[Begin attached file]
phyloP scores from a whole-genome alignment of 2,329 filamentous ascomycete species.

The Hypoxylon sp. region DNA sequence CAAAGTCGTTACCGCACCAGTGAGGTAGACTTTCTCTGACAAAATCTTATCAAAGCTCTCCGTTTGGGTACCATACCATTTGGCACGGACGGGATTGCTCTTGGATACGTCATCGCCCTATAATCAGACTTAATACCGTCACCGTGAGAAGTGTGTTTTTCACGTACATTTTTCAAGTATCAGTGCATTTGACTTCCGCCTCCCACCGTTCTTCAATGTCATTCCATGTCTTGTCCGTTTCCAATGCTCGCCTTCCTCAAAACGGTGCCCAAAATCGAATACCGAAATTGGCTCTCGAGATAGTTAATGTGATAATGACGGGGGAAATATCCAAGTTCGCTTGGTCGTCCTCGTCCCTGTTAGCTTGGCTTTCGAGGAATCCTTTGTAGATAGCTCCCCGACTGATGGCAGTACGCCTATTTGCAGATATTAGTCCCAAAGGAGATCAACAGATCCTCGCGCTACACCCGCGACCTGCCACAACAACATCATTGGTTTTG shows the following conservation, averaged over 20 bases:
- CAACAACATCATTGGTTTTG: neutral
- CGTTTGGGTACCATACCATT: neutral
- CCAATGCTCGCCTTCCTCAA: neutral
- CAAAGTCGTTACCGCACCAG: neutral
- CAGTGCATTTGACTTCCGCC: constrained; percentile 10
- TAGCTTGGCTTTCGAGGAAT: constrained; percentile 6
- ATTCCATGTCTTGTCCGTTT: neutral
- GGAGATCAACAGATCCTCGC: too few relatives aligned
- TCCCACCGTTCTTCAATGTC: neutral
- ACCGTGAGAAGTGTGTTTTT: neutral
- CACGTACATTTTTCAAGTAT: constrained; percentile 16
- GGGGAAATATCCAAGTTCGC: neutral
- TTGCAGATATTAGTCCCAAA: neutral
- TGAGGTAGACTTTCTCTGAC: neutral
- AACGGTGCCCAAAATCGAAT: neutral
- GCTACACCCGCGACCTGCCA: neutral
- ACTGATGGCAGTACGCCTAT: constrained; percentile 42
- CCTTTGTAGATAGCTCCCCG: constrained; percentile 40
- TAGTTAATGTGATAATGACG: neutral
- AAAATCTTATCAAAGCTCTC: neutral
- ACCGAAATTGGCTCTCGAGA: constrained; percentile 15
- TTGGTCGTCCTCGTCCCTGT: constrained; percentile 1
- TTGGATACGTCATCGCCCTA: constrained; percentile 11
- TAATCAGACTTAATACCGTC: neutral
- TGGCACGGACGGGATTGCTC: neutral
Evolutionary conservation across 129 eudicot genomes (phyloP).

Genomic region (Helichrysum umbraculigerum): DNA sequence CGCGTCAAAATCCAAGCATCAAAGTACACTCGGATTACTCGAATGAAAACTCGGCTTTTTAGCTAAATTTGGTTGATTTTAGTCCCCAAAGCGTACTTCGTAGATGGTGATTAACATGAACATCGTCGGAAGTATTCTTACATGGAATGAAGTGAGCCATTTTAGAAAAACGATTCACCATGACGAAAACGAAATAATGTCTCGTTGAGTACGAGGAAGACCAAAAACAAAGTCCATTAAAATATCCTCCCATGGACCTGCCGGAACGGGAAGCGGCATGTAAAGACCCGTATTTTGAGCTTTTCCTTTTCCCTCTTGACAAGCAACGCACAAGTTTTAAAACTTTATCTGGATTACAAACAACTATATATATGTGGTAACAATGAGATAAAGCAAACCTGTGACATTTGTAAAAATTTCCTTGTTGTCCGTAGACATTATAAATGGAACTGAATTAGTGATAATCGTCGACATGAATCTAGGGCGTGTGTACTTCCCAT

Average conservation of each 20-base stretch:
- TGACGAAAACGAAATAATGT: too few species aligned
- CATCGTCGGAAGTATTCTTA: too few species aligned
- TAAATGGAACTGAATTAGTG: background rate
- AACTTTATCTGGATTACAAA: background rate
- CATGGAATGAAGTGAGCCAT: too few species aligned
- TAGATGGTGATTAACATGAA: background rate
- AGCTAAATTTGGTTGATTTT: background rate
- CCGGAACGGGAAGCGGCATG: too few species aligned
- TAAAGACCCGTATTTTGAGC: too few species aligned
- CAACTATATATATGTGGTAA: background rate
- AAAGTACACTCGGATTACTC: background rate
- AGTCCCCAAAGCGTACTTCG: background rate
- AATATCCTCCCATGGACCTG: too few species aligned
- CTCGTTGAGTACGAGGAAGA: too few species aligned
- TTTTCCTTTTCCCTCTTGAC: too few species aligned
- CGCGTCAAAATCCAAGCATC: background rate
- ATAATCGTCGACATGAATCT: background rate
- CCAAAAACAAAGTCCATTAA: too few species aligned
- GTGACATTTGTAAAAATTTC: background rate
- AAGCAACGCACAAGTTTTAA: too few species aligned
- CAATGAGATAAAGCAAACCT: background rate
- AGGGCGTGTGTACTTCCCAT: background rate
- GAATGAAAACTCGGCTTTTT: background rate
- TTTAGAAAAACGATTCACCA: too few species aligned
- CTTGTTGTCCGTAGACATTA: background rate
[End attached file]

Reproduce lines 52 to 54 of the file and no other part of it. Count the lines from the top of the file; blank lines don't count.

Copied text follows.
- AGGGCGTGTGTACTTCCCAT: background rate
- GAATGAAAACTCGGCTTTTT: background rate
- TTTAGAAAAACGATTCACCA: too few species aligned